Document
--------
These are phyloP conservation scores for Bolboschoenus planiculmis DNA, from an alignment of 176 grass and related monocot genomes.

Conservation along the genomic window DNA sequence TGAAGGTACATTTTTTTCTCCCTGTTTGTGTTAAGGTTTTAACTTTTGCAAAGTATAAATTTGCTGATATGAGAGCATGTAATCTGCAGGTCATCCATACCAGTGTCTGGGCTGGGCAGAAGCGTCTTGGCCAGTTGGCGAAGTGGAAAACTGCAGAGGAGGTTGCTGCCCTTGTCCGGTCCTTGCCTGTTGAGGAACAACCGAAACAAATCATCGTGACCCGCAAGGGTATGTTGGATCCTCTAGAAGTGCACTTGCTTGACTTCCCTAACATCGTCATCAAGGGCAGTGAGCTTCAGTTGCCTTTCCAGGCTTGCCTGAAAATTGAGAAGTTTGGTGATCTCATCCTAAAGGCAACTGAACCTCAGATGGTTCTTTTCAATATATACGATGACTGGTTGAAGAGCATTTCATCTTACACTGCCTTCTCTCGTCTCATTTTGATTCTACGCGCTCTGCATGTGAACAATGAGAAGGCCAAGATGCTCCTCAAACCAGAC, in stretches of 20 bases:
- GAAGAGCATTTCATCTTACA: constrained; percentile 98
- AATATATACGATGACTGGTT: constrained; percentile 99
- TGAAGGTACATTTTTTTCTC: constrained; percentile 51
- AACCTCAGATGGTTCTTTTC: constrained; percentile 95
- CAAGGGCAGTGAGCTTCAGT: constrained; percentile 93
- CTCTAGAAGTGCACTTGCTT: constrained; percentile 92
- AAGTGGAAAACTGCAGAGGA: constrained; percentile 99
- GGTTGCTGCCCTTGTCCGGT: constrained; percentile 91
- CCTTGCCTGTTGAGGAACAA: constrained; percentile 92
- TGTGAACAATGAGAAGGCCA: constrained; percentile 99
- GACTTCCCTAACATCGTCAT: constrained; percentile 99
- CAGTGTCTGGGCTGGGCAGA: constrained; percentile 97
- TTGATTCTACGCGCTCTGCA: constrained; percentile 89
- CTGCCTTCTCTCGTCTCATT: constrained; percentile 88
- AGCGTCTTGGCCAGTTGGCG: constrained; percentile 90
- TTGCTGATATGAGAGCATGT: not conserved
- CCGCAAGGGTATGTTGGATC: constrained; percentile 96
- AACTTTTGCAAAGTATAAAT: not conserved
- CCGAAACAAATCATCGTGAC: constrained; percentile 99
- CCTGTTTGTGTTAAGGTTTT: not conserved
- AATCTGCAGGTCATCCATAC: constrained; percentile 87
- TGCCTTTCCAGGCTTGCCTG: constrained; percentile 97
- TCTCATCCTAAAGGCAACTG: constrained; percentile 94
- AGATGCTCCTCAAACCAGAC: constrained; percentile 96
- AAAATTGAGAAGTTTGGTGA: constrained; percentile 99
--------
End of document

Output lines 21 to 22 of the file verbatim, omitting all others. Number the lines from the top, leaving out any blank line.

- CCGAAACAAATCATCGTGAC: constrained; percentile 99
- CCTGTTTGTGTTAAGGTTTT: not conserved